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Teaching Online in Texts and Technology

About the Author

Landon Berry is a PhD student in the Texts and Technology program at the University of Central Florida. His research interests include digital rhetoric & composition, digital identity, and using video games to teach digital literacy. In his spare time, Landon enjoys playing video games, espeically the Final Fantasy and Resident Evil series, and reading the works of H.P. Lovecraft and S.D. Perry.

Mitigating Learning Transfer in an Online Writing Course

The following texts (to varying degrees and from various angles) engage with the issue of mitigating learning transfer in an online writing course. There are few scholars who deal with transfer in an online-specific community, and therefore, the issue must be tackled by exploring transfer in regards to face-to-face writing classes, and by exploring how writing occurs in digital environments. By combining these two categories, researchers interested in online-writing transfer will begin to see that online writing can function as an independent discipline, founded on its own discipline-specific content and genres. Genre Theory, therefore, will be crucial for tackling this issue, because as discussed in several of the following sources, one of the major components for mitigating transfer is creating authentic rhetorical situations for students to navigate. Moreover, several of these sources discuss tools that are specific and conducive to online writing and can not only aid the online writing process, but inform it as well.

As a whole, these texts provide researchers with information regarding Genre Theory, transfer issues in face-to-face writing courses, and the use of digital tools in the writing process. While none of the following texts deal with online writing transfer specifically, together, they can help researchers to understand what mitigating transfer in an online writing course might look like, and what some of the best practices for mitigating issues of transfer might be.

Landon Berry

Research Recommendations

Abercrombie, Sara. "Transfer Effects Of Adding Seductive Details To Case-Based Instruction." Contemporary Educational Psychology 38.2 (2013): 149-157. Web.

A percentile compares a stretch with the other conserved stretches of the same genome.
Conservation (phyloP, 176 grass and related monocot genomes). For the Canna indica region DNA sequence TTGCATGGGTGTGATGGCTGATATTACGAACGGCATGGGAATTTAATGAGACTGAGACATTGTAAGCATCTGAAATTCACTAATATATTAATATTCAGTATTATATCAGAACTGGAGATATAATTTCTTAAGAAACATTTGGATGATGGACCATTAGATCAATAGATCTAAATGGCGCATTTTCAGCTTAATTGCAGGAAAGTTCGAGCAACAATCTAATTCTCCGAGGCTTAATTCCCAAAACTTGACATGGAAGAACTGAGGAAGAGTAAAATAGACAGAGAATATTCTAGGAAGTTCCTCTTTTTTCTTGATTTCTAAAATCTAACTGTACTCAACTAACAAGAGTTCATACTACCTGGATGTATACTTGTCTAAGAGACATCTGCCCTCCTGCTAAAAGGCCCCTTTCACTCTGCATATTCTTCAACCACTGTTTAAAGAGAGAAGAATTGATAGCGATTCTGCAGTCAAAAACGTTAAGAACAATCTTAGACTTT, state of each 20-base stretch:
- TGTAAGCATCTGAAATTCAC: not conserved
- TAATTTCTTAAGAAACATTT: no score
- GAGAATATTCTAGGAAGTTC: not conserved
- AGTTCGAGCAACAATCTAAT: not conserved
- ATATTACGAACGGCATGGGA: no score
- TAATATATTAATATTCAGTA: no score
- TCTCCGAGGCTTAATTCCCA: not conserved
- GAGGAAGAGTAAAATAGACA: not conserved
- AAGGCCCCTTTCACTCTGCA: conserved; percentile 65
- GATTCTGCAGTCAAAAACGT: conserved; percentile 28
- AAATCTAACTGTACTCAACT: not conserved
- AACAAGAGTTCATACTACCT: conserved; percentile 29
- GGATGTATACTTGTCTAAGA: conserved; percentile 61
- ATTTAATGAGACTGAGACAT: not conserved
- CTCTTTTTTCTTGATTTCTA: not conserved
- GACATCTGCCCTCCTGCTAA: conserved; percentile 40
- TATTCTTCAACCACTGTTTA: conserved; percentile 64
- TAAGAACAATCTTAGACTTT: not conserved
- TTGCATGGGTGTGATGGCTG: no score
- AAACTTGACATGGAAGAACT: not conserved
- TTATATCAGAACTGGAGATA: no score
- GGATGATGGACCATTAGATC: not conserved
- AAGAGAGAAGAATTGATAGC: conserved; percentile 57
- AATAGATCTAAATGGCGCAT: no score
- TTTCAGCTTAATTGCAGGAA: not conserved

Sara Abercrombie performed a study that examined the effectiveness of using “seductive details” or details that were interesting but contained no content-specific value in classroom instruction. The author found that students perform higher based on instruction that is meaningful and lacking in seductive details. For an online writing class, transferability might correlate directly with not only the appropriateness of instruction, but the utilization of tools and technologies that are most directly conducive to an online environment (ones that can directly affect learning without including seductive details).

Barton, David, and Lee, Carmen K. M. "Redefining Vernacular Literacies In The Age Of Web 2.0." Applied Linguistics 33.3 (2012): 282-298. Web.

Barton and Lee look at “Web 2.0 literacies” and how students develop a vernacular literacy and perform writing activities that are unique to that realm. The authors look at data from the popular photo site, Flickr, as well as interviews with multilingual Flickr users, and conclude that these vernacular literacies are self-generated but in some ways are constructed by the companies that market certain sites and technologies, in this case, Yahoo (owner of Flickr). In regards to transfer, this article does not overtly correlate. However, in light of Genre Theory, this article is useful in discussing how tools that are created specifically for online use can inform web-based composition practices, which can be helpful in the aiding of transfer when teaching about online writing as its own discipline.